Written in collaboration with Bob Sabo,Executive Director, Enterprise Performance Management Program at Oracle Public Sector
Let’s start with a quick quiz. What is the most widely used tool in public sector budgeting? If you guessed spreadsheets you are correct. Even if many advances have been made by the industry in bringing to market innovative planning and budgeting solutions, there are still many large and small governments using out of date, in-house developed systems. But spreadsheets still rule.
So What’s Wrong with Spreadsheets?
Quite a bit actually! Unless you are a very small organization, the spreadsheet model quickly becomes cumbersome and inefficient. First, there is not just one, but many spreadsheets that have to be consolidated, reviewed, passed around for approval, changed and updated. Macros are great but they have to be maintained and kept in sync across multiple spreadsheets. And there is a lot more to budgeting than columns and rows. There is always a defined process when developing government budgets. And that involves multiple versions, starting baselines, rolling up budgets from departments to agency to the entire jurisdiction. You have to control, compare, forecast, record comments and finally publish a budget book. This involves much more that what is done just inside a spreadsheet.
If you accept the premise that there has to be a better way, then read on. Modern budgeting and planning applications can offer efficiency but also insight. Legally, you have to produce a line item budget that is presented by the executive and approved by the legislature. But how do you create and analyze that information during the development process?
Modern systems are easier to use because they are configurable to adapt to your requirements. They also include task lists, security, workflow, version comparison; great reporting and links back to source systems to get HR and financial data. Wouldn’t it be nice if you could produce your entire budget book from one system? These systems have been designed to bring together all the items that you need to create your budget such as:
- Personnel costs – Integration with your HR/Payroll application directly into your budgeting application will provide details needed to accurately forecast existing costs. For example, how many people are getting step increases during the year and when?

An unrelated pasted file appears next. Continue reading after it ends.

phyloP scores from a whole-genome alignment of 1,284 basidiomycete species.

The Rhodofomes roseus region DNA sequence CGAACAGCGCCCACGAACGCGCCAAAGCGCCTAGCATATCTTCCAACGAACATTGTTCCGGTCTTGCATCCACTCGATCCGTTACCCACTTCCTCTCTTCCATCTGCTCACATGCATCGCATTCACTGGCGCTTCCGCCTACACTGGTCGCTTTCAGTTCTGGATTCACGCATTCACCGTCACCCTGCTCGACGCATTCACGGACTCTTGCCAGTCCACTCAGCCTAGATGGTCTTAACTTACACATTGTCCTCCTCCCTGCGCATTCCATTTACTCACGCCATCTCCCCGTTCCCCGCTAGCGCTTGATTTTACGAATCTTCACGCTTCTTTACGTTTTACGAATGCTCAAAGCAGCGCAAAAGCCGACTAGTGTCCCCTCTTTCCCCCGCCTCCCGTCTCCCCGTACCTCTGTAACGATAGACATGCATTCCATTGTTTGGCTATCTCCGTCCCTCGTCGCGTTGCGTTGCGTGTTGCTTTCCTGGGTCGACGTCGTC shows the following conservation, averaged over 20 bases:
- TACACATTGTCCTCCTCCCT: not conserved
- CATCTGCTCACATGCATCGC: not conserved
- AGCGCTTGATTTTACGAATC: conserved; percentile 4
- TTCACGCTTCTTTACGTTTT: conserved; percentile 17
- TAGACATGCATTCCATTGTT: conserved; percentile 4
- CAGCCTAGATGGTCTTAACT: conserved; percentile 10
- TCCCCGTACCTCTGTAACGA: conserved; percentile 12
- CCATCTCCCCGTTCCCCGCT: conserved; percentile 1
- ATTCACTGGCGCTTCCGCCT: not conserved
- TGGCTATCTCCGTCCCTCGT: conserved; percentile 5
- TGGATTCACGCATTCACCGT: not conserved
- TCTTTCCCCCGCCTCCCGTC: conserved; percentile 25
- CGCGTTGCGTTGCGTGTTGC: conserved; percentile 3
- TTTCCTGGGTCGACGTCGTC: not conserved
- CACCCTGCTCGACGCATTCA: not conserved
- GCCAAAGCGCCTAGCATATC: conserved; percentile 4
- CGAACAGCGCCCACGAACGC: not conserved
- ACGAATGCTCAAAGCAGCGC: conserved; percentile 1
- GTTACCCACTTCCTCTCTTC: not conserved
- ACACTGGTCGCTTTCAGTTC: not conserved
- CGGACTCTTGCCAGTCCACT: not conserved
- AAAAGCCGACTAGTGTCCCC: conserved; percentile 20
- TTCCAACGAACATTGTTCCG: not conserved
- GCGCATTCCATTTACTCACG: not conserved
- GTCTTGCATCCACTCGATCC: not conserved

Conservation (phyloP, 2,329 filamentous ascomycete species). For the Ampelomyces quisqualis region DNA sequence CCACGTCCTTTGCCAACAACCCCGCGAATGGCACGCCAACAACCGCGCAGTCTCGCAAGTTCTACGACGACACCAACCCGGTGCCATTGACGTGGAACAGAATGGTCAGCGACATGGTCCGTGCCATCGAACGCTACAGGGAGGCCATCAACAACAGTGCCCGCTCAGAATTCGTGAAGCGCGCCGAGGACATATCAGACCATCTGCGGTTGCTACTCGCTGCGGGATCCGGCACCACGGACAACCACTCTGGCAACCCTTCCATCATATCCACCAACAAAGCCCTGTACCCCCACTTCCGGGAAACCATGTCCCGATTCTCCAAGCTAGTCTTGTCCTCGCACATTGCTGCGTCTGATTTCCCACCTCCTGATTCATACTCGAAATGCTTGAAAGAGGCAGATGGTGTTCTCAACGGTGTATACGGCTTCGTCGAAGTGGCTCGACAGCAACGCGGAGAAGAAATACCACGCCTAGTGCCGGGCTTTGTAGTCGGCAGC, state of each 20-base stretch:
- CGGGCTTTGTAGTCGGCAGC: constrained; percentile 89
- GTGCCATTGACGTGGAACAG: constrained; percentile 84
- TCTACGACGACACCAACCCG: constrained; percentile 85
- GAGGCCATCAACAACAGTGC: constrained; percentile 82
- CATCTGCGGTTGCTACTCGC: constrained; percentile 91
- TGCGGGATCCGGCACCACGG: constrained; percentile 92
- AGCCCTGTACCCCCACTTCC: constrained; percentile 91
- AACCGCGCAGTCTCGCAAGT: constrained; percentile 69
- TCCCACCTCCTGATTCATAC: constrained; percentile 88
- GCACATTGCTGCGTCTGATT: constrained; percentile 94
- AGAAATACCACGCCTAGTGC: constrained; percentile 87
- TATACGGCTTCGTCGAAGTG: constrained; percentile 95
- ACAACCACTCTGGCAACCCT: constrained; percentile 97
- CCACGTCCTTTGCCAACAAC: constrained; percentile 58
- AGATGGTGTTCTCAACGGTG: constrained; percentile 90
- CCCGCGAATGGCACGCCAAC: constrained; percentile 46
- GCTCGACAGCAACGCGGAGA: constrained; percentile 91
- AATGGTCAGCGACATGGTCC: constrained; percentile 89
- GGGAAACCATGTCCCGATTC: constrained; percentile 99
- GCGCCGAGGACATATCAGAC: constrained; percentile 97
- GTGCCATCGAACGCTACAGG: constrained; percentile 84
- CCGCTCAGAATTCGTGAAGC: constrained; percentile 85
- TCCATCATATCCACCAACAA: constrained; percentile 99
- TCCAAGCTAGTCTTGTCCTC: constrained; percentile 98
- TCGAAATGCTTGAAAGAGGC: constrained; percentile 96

- Project and Capital Budgets – they are often done in a separate system and rolled up in summary to the main spreadsheet. They are also often longer than the current fiscal year. Capital costs, operating costs, financing costs and estimated revenue must all be considered when reviewing them. It is imperative to have this information in the same model as everything else so information can be easily linked and analyzed.
Moving Beyond Budgeting and Start Planning
After 20+ years in public administration, we are finally seeing jurisdictions actually using performance information and strategic goals during the budgeting process. Modern systems can link this information using metrics and across departments to present a better picture based on outcomes. The mechanical and legal aspects of producing a budget book are one part. Continuous analysis and forecasting for revenue, expense and capital spending adds great value. All jurisdictions do that but the key is to do it in a single system with the same “version of the truth” and a link into actual data. A modern system will use the adopted budget and consistently update a planning model with actual information during the year. Modern applications will provide mathematical capabilities to forecast information and spot patterns and trends. This information can then be used by managers and legislators to address short-term issues and spot long-term trends.
The Benefits of the Cloud
Budgeting and planning applications sit somewhat outside the core ERP and HR systems. This means they can be implemented in the Cloud without a wholesale switch to Cloud applications for ERP. We are seeing government organizations starting gradually to adopt cloud applications using a hybrid cloud/on-premise strategy. Cloud Budgeting and Planning applications are perfect for this approach. They are proving to be faster (and less costly) to implement than traditional on-premise applications. We are seeing cost and time 30% to 50% lower with on-premise implementations. Furthermore, upgrades and new features are provided very frequently so you can keep current without longer waits to upgrade current systems. Perhaps the biggest advantage is that the cloud vendor performs many of the tasks and absorbs costs that were previously done by the customer. Hardware, network, database administration and upgrades are part of your subscription price. This leads to a lower Total Cost of Ownership (TCO) and higher Return on Investment (ROI). A study published by Nucleus Research shows that the cloud ROI multiplier – the relative return on investment (ROI) delivered by cloud applications versus on-premise ones – is on the rise. In a recent analysis of Nucleus ROI case studies published in the past few years, Nucleus found that cloud application projects deliver 2.1 times the ROI of on-premise ones – up 24 percent since 2012
You are closer to a modern budgeting system than you might think. So start your research, survey the market and discover the benefits a modern budgeting and planning application for your government.
Franco Amalfi is part of the GovLoop Featured Blogger program, where we feature blog posts by government voices from all across the country (and world!). To see more Featured Blogger posts, click here.